Money Dates

Relationships

Pour the wine, light the fire, get the dessert… it’s time for a money date! For a lot of couples, money isn’t exactly romantic. For many, it’s uncomfortable. Even scary. But money dates are important for couples to align their values and goals.

When should you start talking money? Is it the first date? When you move in together? Once you’re engaged? Married? There is no right answer.

Even before you start really talking about money your date is showing you their values (where the money goes). Do they take you out to fancy dinners with champagne and candlelight? Do they order the steak or just eat the tableside bread? Or maybe you get takeout and watch a movie at home? Do they splurge on a sushi spread and rent the newest release? Or do you split a cheese pizza and watch a movie on his sister’s Netflix account? On your next date, see how your date shows their values. What are they telling you without telling you? How are you talking money without talking about money?

Where do we start? Starting with “does going out to dinner work with our budget? can lead to “should we start saving for that dream vacation?” which can lead to conversations like investing for a future together – a wedding, a home, a family, retirement, etc.

Here are some conversation starts that you can use on any date to get the money talk flowing:

  1. If you won $1 million dollars, what would you do with it?
  2. Are you a spender or a saver?
  3. Do you like to spend money on experiences or things?
  4. What are you saving for right now?
  5. What are our financial goals? (How can we reach them together?)
  6. Did your family talk about money growing up?
  7. What are our priorities?
  8. If you are comfortable, what is your salary?
  9. Are there any big purchases you/we have coming up?
  10. Do you invest?
  11. How do you picture your retirement?

Practice makes perfect… Habits! Now that you both are talking money, let’s make this a regular thing! Deciding how to manage your finances will be one of the first and most important decisions about your financial future as a couple. And the way in which you talk about money may evolve over time. There is no “one size fits all” approach here. Find the cadence and style that works best for you and your partner.

Money dates shouldn’t be a shame or stress inducing evening. So make your money date something that you both look forward to. Check out our episode with Aditi Shekar, founder of Zeta, to learn about how to talk money with your partner on your next money date!

Prenup?

Relationships

If you’re in a serious relationship and thinking about marriage, or you might already be engaged, take some time before you get married to talk money. You might find out that a prenup is right for you!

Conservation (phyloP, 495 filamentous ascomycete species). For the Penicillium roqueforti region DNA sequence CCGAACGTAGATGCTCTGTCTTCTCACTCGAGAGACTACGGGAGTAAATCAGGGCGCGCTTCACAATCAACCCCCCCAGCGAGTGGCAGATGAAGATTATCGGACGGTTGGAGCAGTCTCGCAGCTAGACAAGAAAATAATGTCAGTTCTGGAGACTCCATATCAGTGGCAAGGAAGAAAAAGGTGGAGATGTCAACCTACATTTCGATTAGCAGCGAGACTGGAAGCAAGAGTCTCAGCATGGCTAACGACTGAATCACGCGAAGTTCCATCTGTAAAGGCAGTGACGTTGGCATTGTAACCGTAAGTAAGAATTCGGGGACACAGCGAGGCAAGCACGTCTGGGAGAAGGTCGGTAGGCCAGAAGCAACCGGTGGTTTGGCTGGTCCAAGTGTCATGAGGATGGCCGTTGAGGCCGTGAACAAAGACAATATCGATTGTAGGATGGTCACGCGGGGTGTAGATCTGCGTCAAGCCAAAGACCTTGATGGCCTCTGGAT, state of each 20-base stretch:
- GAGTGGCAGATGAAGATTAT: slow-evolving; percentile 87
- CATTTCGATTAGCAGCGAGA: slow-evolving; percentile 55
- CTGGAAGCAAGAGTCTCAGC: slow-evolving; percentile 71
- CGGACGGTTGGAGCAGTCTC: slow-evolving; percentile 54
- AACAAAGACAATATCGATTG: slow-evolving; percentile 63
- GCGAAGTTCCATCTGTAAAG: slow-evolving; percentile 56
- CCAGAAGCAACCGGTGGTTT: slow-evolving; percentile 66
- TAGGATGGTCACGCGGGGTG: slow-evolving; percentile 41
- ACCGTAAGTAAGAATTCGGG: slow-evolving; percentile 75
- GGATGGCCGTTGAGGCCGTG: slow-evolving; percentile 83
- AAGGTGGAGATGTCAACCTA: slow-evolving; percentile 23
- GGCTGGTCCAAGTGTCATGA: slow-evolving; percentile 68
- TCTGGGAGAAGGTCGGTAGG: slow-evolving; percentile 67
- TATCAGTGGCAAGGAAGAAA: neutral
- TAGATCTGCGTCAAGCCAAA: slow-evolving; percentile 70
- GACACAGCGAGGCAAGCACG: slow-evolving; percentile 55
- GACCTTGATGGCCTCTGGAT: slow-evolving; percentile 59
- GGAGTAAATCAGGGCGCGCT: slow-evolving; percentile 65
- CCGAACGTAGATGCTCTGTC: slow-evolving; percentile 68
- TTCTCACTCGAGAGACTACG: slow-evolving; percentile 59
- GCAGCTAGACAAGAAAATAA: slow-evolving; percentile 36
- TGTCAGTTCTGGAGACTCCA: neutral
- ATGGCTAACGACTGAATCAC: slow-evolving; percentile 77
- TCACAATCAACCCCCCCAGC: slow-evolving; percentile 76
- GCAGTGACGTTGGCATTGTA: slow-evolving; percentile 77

We will admit that the word “prenup” is very taboo word especially when it comes to love and marriage. As such, we wrongly assumed prenups are just for Kardashians or the Real Housewives. In our episode with Casey Rose Shevin, she explained why some couples opt for a prenuptial agreement.

88% percent of Americans think it’s important to have financial conversations before saying “I do”, yet only 51% actually discuss how to handle finances as a team before getting married. Even more shocking, only 41% of married couples disclosed their annual salaries before getting married and only 36% disclosed their debt! The millennial generation is taking their turn getting hitched and, like so many other things, upending the status quo by opting for premarital financial disclosures. Holla we want PRENUPS!


A prenuptial agreement, or a prenup, is a legally binding contract you sign before you get married. If you get divorced, your prenup outlines how you’ll divide assets and debts. You can sign a prenup that is pretty much all encompassing, leaving little to be negotiated at the time of divorce, or you can limit the prenup to address only a single asset or circumstance. For example, if one partner is coming into the marriage with a significant amount of student loans, a prenup can outline that in the event of a divorce, that debt remains 100% with the partner that took out the debt.

Marriage can be the biggest legal binding contract that people enter into. Prenups are created during a time of love, with a focus on the future. A prenup can actually prevent a contentious split because it forces you to think ahead about one of the top sources of stress in a marriage – money. Financial conflict is the leading cause of divorce, and taking the time to focus on this before marriage can strengthen your financial partnership with your spouse. 

For more information, check out our episode with Casey Rose Shevin, a family law attorney and mediator.